The next act Karnivool couldn’t have been a greater contrast. With the darkness settling in, and the rain finally breaking through, their set had an apocalyptic feel to it. Lead singer Ian Kenny, protected from the deluge by the stage roof and lauded by stage lights, may as well have been a deity. Beneath him, long-haired men wrestled with one another to get within arms reach of the versatile Australian frontman. Judging by the expressions on those fortunate enough to make physical contact with Kenny, it looked like a deeply spiritual experience, as though they were touching the cloak of Jesus himself.
Within minutes of Karnivool’s conclusion, The Naked and Famous were up on the Channel [V]/Triple J double-stage, an innovative design feature that allowed the festival to run smoothly without any filler time. The sound desk didn’t do the group any favours, ramping up the bass and drowning out Alisa Xayalith’s cute New Zealand accent. Otherwise, the five-piece gave a solid performance, even if their synth-rock songs still all sound the same.
They were followed by The Jezabels, whose string of inoffensive, calm rock grooves are fast making them a staple in the Australian music diet. As opposed to The Naked and Famous, who rely so much on their instrumentalists to build up to epic choruses, The Jezabels are all about their front woman Hayley Mary. Similar to Kenny an hour before her, Mary owned the stage, looking oh-so-cool with her tight black dress, fringe, and uninhibited dance moves.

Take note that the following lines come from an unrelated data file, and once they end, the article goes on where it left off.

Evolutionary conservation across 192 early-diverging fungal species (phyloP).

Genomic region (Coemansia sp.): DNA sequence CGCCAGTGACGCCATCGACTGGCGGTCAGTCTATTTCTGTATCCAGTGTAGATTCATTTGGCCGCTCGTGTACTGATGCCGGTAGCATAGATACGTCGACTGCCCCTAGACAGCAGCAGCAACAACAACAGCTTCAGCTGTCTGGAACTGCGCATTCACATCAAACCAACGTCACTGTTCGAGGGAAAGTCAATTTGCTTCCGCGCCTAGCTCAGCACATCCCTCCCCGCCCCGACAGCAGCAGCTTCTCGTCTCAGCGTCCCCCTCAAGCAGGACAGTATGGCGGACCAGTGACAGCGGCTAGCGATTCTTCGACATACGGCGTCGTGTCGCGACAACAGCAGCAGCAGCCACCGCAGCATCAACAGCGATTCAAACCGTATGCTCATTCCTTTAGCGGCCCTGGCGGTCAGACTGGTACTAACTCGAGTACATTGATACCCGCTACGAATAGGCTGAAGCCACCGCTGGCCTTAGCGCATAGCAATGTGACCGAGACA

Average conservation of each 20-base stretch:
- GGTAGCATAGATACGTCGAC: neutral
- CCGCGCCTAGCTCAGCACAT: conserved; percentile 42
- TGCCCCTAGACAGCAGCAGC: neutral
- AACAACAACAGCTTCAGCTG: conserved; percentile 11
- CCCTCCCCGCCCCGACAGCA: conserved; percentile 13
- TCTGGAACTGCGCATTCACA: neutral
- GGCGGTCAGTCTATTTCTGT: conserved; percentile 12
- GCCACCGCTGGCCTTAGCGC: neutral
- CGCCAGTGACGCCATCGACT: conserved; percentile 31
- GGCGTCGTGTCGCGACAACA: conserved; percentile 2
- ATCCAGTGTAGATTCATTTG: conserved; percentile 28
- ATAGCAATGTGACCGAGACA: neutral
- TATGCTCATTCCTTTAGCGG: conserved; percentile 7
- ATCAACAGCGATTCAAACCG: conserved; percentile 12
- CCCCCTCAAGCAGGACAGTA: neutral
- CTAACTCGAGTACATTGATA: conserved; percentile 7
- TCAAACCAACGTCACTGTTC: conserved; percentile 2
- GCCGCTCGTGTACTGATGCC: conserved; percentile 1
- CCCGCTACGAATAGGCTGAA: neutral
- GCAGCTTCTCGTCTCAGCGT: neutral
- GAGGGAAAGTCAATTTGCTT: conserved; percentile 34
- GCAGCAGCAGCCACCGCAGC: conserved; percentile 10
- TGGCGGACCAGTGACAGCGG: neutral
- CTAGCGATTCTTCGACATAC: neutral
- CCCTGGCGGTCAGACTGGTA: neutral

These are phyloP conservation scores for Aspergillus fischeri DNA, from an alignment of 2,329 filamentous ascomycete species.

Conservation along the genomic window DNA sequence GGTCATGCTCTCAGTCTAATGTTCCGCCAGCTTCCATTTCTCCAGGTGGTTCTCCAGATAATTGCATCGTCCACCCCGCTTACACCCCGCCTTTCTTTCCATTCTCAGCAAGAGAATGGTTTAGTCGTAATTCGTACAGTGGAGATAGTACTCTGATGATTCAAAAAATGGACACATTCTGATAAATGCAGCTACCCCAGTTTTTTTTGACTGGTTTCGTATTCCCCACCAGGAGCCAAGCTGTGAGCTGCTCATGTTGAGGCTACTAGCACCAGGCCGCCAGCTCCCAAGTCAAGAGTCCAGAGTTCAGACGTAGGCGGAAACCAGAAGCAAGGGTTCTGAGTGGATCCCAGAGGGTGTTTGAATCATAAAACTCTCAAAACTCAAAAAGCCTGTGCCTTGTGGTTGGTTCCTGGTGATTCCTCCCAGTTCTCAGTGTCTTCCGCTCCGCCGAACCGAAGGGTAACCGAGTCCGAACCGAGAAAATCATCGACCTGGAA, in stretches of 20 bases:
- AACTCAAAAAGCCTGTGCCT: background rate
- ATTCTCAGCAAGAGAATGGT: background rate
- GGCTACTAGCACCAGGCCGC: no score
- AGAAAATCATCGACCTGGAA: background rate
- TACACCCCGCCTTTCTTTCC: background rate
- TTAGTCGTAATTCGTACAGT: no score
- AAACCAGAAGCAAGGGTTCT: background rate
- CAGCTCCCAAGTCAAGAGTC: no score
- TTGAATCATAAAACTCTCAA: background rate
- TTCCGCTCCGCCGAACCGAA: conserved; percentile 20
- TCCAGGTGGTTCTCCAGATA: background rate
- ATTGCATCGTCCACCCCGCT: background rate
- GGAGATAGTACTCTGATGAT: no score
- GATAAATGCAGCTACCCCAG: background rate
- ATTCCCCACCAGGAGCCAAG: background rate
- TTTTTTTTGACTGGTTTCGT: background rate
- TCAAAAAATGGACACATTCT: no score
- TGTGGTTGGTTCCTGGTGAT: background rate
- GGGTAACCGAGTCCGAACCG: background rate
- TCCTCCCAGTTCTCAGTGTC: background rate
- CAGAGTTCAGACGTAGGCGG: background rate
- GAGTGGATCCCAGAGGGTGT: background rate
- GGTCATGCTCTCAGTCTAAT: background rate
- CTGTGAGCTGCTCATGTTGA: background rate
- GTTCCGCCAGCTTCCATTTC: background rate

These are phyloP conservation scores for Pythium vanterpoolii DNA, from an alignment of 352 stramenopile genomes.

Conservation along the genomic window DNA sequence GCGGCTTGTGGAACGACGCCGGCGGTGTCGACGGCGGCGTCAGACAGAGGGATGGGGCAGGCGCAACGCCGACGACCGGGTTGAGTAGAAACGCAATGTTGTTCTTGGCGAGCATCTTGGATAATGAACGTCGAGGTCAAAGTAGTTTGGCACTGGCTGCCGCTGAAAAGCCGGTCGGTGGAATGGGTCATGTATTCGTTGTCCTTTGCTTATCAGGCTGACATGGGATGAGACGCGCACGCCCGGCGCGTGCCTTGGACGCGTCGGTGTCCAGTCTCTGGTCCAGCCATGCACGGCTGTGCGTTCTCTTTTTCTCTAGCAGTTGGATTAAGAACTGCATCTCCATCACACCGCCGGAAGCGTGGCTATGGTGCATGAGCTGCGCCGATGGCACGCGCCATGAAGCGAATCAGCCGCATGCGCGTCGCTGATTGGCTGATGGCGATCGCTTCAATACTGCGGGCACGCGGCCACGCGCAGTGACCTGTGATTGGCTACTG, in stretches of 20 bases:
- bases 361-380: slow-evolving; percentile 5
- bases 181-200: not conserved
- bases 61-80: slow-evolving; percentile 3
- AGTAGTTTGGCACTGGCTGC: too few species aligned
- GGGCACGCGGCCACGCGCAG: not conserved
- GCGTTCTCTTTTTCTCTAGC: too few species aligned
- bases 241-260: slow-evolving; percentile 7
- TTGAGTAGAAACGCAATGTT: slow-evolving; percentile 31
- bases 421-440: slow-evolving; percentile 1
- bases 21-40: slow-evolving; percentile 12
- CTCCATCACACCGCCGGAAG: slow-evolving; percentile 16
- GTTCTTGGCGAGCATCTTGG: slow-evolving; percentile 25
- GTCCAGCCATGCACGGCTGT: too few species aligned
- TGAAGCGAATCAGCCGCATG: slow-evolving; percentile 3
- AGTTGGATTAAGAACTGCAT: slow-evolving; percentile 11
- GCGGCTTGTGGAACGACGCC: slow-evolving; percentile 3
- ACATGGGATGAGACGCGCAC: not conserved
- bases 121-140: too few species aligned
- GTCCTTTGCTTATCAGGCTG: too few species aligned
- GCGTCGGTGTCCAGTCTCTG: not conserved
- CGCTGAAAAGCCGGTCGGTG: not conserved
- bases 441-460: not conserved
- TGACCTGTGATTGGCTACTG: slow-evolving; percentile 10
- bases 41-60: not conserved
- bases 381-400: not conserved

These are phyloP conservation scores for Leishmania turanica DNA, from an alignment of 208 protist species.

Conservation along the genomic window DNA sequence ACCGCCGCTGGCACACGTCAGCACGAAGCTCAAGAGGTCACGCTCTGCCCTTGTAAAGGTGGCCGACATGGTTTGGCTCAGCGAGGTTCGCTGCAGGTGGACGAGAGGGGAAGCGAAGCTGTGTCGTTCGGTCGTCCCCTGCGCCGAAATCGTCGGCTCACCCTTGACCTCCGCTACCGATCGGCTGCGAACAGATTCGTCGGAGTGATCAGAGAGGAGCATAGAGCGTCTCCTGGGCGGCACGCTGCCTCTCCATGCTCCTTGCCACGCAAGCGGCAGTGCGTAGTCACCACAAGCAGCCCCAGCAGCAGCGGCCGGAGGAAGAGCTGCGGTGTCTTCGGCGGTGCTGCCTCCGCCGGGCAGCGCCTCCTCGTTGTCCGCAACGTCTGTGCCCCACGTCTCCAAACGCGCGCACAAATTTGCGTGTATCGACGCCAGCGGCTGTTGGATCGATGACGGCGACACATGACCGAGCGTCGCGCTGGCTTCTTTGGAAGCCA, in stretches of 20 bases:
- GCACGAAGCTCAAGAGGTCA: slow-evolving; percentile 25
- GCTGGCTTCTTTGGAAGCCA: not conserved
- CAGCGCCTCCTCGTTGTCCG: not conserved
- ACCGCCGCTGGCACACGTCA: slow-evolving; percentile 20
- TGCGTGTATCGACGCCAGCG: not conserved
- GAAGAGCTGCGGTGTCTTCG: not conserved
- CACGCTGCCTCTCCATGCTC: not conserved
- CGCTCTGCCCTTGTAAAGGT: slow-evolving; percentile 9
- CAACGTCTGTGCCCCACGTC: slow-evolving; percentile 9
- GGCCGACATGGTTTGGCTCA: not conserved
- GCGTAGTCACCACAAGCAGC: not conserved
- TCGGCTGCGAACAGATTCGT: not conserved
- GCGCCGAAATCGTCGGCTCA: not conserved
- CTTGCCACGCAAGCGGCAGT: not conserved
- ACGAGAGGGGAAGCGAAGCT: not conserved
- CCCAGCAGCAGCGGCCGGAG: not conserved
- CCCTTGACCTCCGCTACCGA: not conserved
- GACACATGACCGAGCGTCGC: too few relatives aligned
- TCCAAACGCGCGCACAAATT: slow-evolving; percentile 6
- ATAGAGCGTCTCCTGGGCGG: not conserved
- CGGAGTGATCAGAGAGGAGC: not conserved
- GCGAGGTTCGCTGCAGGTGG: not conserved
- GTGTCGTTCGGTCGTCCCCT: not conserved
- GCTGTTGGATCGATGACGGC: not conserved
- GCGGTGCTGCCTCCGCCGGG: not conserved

Having already seen what we came here to see, my friends and I detached ourselves from the crowd. But for many punters, the party was only just getting started. My friends asked me how and when Dizzee Rascal became such a big deal, and I couldn’t give them an answer. But judging by the size of the moshpit and the stage presence of Dizzee and his cronies, I could see his appeal. Whenever Dizzee commanded his congregants to bounce, they bounced. And when he launched into ‘Bonkers’, the mammoth crowd echoed his every word. Myself included.
We left soon afterwards, having made a group decision that both The Presets and Disclosure were overrated. But realising we had just broken the golden rule of festivals—don’t leave before the headliner acts—we made sure to address our sins. Before our night ended, we jumped back in the car, cranked the Triple J CD back into the drive, and skipped to track five: ‘Disclosure – When A Fire Starts to Burn’. In doing so, we saved ourselves another two hours of waiting. Besides, it was a lot warmer in here anyway.
Groovin The Moo is Australia’s only regional musical festival. Over three weeks, the festival took place in five regional Australian towns including Bendigo.
Triple J’s Hottest 100 Volume 21 is available in all good CD stores.